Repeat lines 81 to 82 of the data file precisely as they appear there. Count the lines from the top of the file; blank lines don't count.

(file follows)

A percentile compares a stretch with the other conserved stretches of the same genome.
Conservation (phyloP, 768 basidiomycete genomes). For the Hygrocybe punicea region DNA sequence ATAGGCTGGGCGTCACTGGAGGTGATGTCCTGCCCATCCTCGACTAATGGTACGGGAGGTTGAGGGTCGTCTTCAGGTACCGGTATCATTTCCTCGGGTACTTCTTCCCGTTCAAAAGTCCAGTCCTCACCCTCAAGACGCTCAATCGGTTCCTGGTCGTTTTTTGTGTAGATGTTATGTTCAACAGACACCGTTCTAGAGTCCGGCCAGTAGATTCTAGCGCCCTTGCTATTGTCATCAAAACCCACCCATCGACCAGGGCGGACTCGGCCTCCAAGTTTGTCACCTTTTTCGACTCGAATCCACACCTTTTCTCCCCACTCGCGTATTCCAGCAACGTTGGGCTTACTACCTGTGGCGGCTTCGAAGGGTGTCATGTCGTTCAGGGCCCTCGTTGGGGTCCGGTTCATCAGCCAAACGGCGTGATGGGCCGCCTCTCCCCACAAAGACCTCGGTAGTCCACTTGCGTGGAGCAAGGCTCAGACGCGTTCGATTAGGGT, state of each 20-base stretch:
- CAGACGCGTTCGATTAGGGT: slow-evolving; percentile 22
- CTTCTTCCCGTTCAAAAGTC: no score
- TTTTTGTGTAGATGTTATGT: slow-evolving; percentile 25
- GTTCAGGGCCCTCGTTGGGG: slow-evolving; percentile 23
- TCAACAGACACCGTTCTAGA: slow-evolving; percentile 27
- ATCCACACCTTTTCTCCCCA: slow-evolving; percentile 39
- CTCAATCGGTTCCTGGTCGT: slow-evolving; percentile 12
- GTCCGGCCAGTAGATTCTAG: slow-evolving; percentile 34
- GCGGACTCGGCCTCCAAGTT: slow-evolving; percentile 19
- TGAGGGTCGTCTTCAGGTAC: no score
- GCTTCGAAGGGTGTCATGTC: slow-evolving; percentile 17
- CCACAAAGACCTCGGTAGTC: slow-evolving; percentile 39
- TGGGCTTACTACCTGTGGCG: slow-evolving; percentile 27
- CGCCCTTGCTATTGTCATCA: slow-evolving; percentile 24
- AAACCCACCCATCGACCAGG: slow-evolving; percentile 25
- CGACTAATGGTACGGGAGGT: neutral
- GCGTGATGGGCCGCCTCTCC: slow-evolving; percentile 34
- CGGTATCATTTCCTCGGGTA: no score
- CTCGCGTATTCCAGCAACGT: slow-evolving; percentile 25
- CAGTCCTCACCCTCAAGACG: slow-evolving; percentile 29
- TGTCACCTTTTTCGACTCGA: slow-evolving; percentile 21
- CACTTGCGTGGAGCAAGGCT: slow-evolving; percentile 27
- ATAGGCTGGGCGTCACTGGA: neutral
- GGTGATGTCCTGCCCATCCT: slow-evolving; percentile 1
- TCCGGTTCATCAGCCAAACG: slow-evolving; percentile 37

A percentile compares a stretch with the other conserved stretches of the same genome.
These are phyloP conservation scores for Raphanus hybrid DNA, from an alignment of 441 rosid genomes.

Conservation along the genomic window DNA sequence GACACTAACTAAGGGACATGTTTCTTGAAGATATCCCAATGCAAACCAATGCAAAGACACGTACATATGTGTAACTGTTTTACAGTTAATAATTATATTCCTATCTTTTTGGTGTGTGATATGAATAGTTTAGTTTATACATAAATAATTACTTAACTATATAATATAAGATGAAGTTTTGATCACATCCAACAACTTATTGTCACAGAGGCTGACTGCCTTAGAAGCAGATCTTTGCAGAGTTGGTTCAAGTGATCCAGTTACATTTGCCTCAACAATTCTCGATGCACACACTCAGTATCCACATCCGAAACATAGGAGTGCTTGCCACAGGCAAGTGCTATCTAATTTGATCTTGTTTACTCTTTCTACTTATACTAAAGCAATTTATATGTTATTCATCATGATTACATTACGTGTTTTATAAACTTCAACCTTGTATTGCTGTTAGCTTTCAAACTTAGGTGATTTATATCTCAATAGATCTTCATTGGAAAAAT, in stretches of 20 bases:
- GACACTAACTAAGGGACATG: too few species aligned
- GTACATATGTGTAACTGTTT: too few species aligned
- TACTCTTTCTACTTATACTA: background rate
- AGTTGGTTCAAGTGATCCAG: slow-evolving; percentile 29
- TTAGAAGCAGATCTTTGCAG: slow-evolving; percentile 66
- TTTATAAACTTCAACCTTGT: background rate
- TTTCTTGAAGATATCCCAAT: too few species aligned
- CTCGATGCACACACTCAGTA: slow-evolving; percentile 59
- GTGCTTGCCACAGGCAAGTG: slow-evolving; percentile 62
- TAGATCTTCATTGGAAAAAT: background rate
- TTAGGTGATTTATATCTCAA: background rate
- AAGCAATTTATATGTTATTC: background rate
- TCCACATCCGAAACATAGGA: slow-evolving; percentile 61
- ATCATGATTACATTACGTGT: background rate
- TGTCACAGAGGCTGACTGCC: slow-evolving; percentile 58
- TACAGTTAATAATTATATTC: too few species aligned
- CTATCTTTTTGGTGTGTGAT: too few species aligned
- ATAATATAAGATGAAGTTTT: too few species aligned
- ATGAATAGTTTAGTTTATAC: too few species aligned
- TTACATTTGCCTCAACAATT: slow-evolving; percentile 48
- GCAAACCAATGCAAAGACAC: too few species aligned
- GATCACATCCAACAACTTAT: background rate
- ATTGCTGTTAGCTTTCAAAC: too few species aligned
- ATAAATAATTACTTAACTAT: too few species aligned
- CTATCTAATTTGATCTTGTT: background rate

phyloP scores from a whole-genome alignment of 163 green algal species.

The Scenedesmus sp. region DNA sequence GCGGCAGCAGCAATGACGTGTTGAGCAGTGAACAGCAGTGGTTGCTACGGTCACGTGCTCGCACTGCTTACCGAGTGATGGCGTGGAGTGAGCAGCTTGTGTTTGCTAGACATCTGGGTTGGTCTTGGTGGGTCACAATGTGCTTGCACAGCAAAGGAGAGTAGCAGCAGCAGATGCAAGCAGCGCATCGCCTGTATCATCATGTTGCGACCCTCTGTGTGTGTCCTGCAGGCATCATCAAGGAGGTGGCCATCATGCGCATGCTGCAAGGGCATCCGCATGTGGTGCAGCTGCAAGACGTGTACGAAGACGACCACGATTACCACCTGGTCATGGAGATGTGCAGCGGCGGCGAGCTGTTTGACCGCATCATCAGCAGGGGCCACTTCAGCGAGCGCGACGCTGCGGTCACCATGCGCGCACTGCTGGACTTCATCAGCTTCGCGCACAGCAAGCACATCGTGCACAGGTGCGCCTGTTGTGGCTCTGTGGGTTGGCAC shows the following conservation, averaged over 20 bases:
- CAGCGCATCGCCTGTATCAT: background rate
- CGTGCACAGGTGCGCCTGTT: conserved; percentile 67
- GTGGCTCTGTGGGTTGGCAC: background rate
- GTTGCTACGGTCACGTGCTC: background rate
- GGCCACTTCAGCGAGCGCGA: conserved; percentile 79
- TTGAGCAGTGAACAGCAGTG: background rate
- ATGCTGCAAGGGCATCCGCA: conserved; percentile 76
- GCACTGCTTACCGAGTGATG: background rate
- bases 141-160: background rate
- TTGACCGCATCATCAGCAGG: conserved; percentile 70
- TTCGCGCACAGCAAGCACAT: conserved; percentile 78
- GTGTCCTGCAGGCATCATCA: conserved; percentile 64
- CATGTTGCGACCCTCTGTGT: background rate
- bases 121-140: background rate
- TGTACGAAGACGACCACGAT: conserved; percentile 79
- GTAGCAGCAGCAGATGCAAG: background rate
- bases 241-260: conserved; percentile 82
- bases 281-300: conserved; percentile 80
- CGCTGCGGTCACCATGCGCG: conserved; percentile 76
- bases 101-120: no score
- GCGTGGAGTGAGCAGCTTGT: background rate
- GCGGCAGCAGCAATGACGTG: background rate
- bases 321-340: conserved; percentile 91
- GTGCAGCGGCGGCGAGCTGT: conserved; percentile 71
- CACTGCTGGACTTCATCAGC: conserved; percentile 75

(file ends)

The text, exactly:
- GTGCAGCGGCGGCGAGCTGT: conserved; percentile 71
- CACTGCTGGACTTCATCAGC: conserved; percentile 75